Since this objective may be better achieved at Community level, the Community may take measures in accordance with the principle of subsidiarity as set out in Article 5 of the Treaty.
A framework decision is required to supplement existing provisions as regards matters which fall under Title VI of the TEU."
Article 3 of the Draft says:
"Member States shall ensure that all intentional infringements of an intellectual property right on a commercial scale, and attempting, aiding or abetting and inciting such infringements, are treated as criminal offences."
According to the Commission, this Article obliges Member States to consider all intentional infringements of an intellectual property right on a commercial scale as a criminal offence. It also covers attempting, aiding or abetting and inciting such offences. The “commercial scale” criterion is borrowed from Article 61 of the Agreement on Trade-Related Aspects of Intellectual Property Rights (TRIPS Agreement), concluded on 15 April 1994 and signed by all the members of the World Trade Organisation. Article 61 obliges Members to “provide for criminal procedures and penalties to be applied at least in cases of wilful trademark counterfeiting or copyright piracy on a commercial scale. Remedies available shall include imprisonment and/or monetary fines sufficient to provide a deterrent, consistently with the level of penalties applied for crimes of a corresponding gravity. In appropriate cases, remedies available shall also include the seizure, forfeiture and destruction of the infringing goods and of any materials and implements the predominant use of which has been in the commission of the offence. Members may provide for criminal procedures and penalties to be applied in other cases of infringement of intellectual property rights, in particular where they are committed wilfully and on a commercial scale.”
The infringement must be intentional, that is to say that the act must be deliberate, whether it is an actual infringement, an attempt at infringement, or aiding and abetting or inciting such an offence. This does not affect specific liability systems such as the system laid down for nternet service providers in Articles 12 to 15 of Directive 2000/31/EC on electronic commerce.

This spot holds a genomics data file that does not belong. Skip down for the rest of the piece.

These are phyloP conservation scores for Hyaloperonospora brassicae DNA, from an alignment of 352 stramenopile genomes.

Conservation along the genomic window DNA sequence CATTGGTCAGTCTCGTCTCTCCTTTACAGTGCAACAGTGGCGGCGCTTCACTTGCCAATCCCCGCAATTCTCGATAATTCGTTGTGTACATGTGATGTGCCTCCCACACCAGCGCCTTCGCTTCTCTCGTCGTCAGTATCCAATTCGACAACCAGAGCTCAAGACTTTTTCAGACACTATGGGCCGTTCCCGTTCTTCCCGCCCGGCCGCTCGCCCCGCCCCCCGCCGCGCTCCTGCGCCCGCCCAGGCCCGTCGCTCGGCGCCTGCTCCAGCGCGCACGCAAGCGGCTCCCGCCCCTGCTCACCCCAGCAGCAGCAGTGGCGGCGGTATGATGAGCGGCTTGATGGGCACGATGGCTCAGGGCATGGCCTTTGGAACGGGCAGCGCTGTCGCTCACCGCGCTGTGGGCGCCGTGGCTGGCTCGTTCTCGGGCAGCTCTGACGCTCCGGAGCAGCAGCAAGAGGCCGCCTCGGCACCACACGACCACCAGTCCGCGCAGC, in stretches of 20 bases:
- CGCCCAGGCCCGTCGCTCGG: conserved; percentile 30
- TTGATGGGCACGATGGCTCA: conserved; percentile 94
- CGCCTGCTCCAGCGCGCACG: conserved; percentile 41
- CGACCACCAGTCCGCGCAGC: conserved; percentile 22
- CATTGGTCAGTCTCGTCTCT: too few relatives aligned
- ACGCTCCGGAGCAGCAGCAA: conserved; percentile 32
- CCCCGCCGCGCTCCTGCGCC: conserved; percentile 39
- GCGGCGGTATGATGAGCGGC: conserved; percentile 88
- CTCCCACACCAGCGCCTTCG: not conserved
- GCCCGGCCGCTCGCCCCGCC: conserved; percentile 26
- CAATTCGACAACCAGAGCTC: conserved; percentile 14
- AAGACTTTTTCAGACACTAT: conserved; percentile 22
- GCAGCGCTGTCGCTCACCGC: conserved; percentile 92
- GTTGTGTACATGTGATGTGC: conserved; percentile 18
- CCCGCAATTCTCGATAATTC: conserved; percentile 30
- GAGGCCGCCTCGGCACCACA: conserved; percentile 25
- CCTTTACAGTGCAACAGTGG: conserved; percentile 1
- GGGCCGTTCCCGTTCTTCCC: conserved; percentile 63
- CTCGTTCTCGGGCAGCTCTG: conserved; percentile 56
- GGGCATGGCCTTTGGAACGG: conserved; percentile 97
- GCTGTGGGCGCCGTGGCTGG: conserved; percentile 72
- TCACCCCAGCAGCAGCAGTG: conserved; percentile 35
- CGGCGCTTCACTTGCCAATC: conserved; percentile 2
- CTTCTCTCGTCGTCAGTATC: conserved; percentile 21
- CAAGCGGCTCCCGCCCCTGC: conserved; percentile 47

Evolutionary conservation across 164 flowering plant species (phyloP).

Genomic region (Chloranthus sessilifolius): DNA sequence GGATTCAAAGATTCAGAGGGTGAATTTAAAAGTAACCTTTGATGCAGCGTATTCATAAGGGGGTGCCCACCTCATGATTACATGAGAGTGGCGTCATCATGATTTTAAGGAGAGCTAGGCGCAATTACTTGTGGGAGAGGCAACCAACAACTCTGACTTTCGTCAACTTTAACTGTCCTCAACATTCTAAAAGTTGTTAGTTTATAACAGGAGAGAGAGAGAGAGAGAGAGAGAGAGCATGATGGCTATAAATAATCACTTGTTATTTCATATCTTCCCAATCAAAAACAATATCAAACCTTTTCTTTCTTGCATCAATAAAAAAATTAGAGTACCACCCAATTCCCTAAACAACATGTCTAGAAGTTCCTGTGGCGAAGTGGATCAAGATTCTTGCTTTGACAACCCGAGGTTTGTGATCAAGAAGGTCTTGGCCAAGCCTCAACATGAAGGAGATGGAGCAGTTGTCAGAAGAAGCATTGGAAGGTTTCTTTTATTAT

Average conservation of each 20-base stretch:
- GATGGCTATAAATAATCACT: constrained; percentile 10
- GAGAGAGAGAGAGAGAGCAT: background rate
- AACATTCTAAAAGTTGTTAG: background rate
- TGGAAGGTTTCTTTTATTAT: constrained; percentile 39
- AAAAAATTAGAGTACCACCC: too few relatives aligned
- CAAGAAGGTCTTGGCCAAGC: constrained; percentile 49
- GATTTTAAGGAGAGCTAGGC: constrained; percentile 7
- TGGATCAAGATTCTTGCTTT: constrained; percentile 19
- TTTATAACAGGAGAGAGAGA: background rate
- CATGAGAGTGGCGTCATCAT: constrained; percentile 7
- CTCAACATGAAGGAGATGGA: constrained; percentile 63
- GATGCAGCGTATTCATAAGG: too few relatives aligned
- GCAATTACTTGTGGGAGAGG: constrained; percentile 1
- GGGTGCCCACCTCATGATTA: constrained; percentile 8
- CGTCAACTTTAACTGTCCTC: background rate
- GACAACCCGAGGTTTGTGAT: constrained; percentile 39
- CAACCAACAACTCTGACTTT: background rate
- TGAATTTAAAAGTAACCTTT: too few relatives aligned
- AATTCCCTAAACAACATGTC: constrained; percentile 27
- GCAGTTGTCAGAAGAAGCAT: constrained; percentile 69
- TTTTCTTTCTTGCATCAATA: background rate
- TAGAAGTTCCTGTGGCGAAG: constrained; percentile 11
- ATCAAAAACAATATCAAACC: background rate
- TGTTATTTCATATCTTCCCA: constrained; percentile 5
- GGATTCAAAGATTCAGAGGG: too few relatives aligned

According to Article 4 of the Draft, for the offences referred to in Article 3, the Member States shall provide for the following penalties: a) for natural persons: custodial sentences; b) for natural and legal persons: i) fines; ii) confiscation of the object, instruments and products stemming from infringements or of goods whose value corresponds to those products.
For the offences referred to in Article 3, the Member States shall provide that the following penalties are also available in appropriate cases: (a) destruction of the goods infringing an intellectual property right; (b) total or partial closure, on a permanent or temporary basis, of the establishment used primarily to commit the offence; (c) a permanent or temporary ban on engaging in commercial activities; (d) placing under judicial supervision; (e) judicial winding-up; (f) a ban on access to public assistance or subsidies; (g) publication of judicial decisions.